Administrators gave the Madison Consolidated School Board a look at future plans for the district during a public budget work session Thursday.

Superintendent Ginger Studebaker-Bolinger asked members of her staff to give "state of the union" style reports to the school board, detailing where their departments are and what improvements they're looking to make.

Lisa Cutshall, director of eLearning, and Katie Jenner, director of learning, made a presentation detailing the school's curriculum and how technology is tying into the classroom.

The two reported that iPads have been distributed to all kindergarten through eighth-grade students and iPad parent information nights have been planned to answer frequently asked questions by parents at the elementary schools. Jenner also said the kindergarten through second-grade Spanish curriculum has been implemented in the elementary schools. 

Cutshall and Jenner also have plans of implementing project-based learning in literacy and mathematics courses at the elementary schools and an expansion of Project Lead The Way courses, which are currently in the high school, to the junior high school. They also plan to expand Project Lead The Way classes at the high school with a biomedical class.

Jenner said they plan to implement a high-ability assessment test to be taken in first-, fourth- and seventh-grade classrooms. The test is meant to create a bell curve of students across the grade, so curriculum can be better tailored to the students.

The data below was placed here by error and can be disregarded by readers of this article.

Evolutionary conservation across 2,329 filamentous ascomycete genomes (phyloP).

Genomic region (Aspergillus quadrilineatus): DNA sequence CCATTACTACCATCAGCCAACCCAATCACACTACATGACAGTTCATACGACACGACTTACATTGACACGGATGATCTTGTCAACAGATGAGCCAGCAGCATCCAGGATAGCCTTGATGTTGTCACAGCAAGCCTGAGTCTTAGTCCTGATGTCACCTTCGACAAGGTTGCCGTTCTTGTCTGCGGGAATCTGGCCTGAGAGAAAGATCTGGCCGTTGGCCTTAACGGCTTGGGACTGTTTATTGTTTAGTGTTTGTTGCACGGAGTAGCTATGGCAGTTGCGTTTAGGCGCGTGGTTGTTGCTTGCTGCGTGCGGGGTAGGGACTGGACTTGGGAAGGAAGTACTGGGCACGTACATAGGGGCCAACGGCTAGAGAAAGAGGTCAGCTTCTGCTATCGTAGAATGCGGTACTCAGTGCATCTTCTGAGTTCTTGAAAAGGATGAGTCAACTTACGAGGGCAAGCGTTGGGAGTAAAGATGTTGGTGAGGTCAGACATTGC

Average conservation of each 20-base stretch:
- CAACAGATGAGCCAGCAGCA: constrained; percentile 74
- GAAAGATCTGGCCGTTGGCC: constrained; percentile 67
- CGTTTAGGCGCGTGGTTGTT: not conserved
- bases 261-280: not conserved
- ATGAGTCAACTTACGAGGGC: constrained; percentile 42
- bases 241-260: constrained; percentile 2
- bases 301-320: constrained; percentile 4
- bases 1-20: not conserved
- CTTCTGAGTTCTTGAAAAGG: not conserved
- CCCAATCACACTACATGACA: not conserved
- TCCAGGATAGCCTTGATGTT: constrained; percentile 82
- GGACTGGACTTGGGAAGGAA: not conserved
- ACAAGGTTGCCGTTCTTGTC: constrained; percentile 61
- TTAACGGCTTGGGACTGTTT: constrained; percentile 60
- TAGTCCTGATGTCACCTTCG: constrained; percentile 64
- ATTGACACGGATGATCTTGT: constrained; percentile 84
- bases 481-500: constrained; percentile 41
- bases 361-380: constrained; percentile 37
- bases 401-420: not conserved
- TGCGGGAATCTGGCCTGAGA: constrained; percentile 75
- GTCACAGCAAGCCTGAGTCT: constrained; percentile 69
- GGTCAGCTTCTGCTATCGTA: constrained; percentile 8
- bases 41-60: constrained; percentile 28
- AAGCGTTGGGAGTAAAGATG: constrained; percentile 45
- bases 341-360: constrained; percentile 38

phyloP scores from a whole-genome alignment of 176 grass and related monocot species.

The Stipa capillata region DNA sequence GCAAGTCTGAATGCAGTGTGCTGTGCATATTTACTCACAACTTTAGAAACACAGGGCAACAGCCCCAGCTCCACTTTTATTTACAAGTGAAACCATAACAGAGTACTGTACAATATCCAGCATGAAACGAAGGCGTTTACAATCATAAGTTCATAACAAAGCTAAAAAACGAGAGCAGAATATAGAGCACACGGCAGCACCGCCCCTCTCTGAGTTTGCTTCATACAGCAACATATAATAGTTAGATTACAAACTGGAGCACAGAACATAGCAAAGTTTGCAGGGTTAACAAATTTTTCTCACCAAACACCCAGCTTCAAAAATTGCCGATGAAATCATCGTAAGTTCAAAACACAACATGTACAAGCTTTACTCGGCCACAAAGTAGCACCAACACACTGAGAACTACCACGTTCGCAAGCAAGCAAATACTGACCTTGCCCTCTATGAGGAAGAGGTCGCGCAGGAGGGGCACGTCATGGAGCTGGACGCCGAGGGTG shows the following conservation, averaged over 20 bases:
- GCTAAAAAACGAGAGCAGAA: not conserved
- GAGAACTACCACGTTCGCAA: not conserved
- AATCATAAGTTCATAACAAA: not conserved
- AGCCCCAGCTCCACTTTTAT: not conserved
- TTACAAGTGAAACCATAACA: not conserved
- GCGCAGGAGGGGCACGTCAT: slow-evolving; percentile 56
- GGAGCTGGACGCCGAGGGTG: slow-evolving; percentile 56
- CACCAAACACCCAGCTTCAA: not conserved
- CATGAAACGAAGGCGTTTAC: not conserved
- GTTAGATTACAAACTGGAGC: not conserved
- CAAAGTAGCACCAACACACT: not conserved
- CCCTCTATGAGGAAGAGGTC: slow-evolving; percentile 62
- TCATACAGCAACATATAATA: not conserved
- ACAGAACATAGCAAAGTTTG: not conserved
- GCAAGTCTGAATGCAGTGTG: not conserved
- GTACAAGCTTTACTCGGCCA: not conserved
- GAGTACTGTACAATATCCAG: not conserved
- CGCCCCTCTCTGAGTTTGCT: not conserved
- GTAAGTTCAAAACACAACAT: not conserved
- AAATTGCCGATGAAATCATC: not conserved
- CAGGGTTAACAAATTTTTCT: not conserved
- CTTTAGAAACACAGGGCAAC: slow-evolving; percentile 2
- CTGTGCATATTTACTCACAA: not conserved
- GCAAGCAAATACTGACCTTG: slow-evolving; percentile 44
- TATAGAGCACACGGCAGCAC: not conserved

"It will make it so we can created a grade-level norm and so we can actually target and serve our students better in our classrooms."

Angie Vaughn, the school's special education coordinator, told the board that recent research suggests students with special needs shouldn't be put in their own separate classrooms, but be exposed to regular classes.

"Right now, we are doing a lot out of the general education classroom, and it's the right of the student to be in the classroom," Vaughn said.

A teacher has been added to the high school so that special needs students can attend classes. 

"Overall the message right now is for our students to be in the classrooms," Vaughn said. "Pulling children out of the classroom and giving them this service out over here, was viewed as helping. But what the research tells us is that that's not helping students. That what helps them is being exposed to the general ed curriculum and that curriculum being supported in their specific needs."

Vaughn said her department was awarded a special education improvement grant from the state Department of Education, which will be used to purchase Apple TV's for classrooms. Vaughn said they will help teachers interface with students, and create lesson plans.

The school district's director of operations, Mike Frazier, used much of his time to discuss a maintenance plan for the district's buildings. 

Under Frazier's plan, all of the school's roofs would be inspected one year, while the school's interiors would be examined another year and the exterior a year after that.

"It's cheaper for a company to come in and bid on all of those at once," he said. "That makes it cheaper in the long run."

Frazier said he was still working on the plan, and would eventually take it to the board, who would have to vote on it.

School Board President Todd Bass said he first asked about a maintenance plan years ago, but the school didn't have one.

Frazier also discussed installing a key card system in the schools for security reasons.